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White House warns Israel more settlement-building “might not be helpful”

White House unexpectedly cautions Israel against accelerated West Bank settlements

The White House cautioned Israel Thursday night that the country’s accelerated settlement activity in the occupied West Bank could jeopardize Middle East peace efforts, a surprise response from an administration widely expected to offer stauncher support of the Israeli policy.

Emboldened by Donald Trump’s pro-Israel statements on the campaign trail, Israel’s right-wing government had announced a flood of settlement-building in the occupied West Bank and East Jerusalem in the first weeks of the Trump administration. More than 600,000 Israelis live in such settlements, which take up land that could form the basis of a potential Palestinian state and are considered illegal under international law.

But after Israel revealed Wednesday that it planned to build its first new settlement in the West Bank in nearly 20 years, on top of earlier announcements of plans for thousands of new homes in existing settlements, the White House warned that such moves “may not be helpful,” signaling that the Jewish state does not have unqualified American support to press ahead with a ramped-up settlement program.

“While we don’t believe the existence of settlements is an impediment to peace, the construction of new settlements or the expansion of existing settlements beyond their current borders may not be helpful in achieving that goal,” White House Press Secretary Sean Spicer said in a statement.

The statement added that the Trump administration had not yet taken an official position on the settlements issue, and would discuss the matter further with Israeli Prime Minister Benjamin Netanyahu during a meeting later this month.

Israel’s government has not yet officially responded to the White House comments. But Deputy Foreign Minister Tzipi Hotovely focused on Spicer’s remark that the administration did not see the settlements as “an impediment to peace” – an apparent departure from the position of the Obama administration, which had repeatedly criticized the settlement program.

“The White House itself holds that the settlements are not an obstacle to peace and they never have been,” Hotovely said in a statement. “It must be concluded, therefore, that expansion of construction is not the problem.”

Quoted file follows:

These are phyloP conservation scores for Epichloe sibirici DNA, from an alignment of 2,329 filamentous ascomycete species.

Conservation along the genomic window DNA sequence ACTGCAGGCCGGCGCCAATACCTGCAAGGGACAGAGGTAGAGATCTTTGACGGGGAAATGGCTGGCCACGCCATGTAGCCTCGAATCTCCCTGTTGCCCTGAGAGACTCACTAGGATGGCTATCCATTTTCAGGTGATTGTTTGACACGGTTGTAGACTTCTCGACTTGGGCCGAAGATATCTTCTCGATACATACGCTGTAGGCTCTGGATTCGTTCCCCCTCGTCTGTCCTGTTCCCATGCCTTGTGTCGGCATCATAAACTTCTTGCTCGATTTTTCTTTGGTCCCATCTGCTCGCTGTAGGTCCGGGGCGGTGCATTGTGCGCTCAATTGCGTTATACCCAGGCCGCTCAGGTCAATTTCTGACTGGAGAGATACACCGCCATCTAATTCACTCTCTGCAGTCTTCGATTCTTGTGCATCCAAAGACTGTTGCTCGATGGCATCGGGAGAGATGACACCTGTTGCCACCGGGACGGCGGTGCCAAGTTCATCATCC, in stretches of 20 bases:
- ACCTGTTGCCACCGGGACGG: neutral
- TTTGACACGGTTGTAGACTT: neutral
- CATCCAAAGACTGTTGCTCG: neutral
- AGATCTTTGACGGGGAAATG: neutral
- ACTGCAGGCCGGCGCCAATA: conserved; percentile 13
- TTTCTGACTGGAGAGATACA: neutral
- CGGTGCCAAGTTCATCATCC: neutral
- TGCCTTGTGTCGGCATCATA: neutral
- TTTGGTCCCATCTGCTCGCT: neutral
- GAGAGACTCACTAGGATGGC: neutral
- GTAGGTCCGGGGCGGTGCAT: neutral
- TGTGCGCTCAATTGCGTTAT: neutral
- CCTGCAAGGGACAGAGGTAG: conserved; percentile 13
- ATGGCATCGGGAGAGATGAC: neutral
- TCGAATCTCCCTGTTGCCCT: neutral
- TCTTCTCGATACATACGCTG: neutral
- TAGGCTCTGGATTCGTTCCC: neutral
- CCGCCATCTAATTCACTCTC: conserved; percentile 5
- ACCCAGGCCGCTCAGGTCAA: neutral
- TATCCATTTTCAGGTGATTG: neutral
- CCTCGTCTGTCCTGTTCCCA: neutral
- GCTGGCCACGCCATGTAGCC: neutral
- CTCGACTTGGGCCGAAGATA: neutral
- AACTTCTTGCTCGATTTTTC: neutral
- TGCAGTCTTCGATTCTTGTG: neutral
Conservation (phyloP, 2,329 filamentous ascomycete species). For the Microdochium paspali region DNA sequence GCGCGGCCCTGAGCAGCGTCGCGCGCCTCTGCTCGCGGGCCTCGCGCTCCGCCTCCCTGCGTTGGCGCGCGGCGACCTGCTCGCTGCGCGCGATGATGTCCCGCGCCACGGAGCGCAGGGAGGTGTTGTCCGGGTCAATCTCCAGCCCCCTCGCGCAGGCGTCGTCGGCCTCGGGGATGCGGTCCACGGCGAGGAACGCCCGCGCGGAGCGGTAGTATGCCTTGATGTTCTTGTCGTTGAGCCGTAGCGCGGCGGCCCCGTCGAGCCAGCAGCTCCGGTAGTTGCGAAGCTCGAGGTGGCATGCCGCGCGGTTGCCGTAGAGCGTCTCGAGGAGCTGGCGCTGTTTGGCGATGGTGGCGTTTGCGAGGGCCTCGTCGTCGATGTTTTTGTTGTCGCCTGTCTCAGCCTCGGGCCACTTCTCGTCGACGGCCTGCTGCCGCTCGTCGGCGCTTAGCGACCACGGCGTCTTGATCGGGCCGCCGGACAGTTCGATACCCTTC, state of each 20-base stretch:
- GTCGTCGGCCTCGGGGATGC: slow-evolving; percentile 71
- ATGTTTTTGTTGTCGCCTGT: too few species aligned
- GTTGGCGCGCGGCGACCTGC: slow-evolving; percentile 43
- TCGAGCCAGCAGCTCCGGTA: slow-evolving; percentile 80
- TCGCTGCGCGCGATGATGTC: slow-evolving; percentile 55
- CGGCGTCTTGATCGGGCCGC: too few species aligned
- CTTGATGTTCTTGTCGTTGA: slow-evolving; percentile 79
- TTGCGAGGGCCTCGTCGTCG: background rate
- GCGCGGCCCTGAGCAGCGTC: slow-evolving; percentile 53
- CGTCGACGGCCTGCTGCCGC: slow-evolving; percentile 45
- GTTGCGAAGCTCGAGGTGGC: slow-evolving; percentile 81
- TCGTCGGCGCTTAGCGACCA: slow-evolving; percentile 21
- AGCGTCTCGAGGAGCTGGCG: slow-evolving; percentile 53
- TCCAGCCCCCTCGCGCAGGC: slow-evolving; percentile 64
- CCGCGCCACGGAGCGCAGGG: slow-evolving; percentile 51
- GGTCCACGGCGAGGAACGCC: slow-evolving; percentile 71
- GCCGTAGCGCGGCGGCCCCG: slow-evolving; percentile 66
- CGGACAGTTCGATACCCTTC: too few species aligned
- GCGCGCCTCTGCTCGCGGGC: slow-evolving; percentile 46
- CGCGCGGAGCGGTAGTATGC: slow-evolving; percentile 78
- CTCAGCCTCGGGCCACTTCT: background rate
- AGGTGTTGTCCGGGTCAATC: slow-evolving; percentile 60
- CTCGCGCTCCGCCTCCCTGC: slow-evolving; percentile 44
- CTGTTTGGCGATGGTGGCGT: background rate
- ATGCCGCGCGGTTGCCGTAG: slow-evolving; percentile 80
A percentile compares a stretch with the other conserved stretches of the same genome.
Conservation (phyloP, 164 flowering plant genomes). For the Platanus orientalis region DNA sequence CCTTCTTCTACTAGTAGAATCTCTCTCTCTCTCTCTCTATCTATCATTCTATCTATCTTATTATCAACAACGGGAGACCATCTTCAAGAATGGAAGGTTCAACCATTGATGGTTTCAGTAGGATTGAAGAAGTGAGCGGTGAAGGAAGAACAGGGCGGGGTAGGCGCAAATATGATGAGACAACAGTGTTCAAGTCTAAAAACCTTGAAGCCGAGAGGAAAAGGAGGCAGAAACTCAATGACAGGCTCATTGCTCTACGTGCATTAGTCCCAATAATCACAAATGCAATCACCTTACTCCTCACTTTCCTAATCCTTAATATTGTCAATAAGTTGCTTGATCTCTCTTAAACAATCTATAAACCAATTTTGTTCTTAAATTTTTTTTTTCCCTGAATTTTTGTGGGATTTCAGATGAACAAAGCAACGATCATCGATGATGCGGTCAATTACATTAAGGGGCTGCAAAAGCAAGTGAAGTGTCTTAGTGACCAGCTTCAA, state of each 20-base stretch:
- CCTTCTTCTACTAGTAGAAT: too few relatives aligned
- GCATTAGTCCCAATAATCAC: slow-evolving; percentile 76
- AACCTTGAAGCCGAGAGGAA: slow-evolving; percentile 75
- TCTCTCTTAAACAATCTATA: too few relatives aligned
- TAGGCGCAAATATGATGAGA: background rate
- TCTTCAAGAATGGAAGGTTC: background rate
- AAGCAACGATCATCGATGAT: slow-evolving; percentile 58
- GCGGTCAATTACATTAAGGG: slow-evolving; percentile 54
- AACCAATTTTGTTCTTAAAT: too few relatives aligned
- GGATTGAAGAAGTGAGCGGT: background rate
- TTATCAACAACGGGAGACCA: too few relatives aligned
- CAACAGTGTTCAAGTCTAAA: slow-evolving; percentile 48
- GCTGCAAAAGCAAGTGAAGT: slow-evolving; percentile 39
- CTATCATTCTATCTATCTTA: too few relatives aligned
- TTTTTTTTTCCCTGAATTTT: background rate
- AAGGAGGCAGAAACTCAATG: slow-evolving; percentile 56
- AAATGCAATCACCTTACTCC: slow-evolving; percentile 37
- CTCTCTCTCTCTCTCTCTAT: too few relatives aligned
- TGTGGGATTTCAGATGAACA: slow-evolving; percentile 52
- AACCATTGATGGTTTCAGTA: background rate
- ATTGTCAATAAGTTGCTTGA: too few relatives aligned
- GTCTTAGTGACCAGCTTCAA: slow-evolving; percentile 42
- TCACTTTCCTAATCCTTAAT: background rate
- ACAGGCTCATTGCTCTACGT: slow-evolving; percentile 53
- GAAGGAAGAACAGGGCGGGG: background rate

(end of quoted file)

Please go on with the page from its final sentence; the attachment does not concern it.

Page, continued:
A prominent Israeli settlers group took a similar line. Oded Revivi, chief foreign envoy of the Yesha settlers council, said the group “thanks the White House for asserting that our communities were never an impediment to peace. Nothing is more natural and morally just than Jews building in Judea.”

Israel’s ambassador to the United Nations, Danny Danon, told Israel Radio that it was “too early” to tell how the statement would affect future settlement building.

Yossi Mekelberg, an associate fellow at the Chatham House think tank, told VICE News that the statement would likely come as a surprise to some on Israel’s pro-settler right, who have been eagerly awaiting a Trump administration they believed would give them carte blanche on the settlement issue.

“The right thought they could do what they want,” he said.

He said the statement might be welcomed by Netanyahu, as it would help him resist increasingly strident calls from the right of his coalition. The recent announcement of plans for thousands of new settler homes was widely seen as an attempt to appease the pro-settler right, following the government’s controversial clearance of an illegal settler outpost at Amona, near Ramallah.

“Netanyahu would like to do it [settlement] in a more pragmatic way, without opposing the world all the time,” Mekelberg said. “For some on the right, they don’t care – this is the promised land, to hell with whatever anyone else in the world thinks.”

In December, Trump had slammed the outgoing Obama administration for allowing the passage of a U.N. Security Council resolution that condemned Israel’s settlements as “a flagrant violation under international law and a major obstacle to the achievement of the two-state solution.”

The resolution – the first since 1979 to condemn Israel over the policy – was effectively able to pass due to the U.S.’s decision to abstain from the vote.

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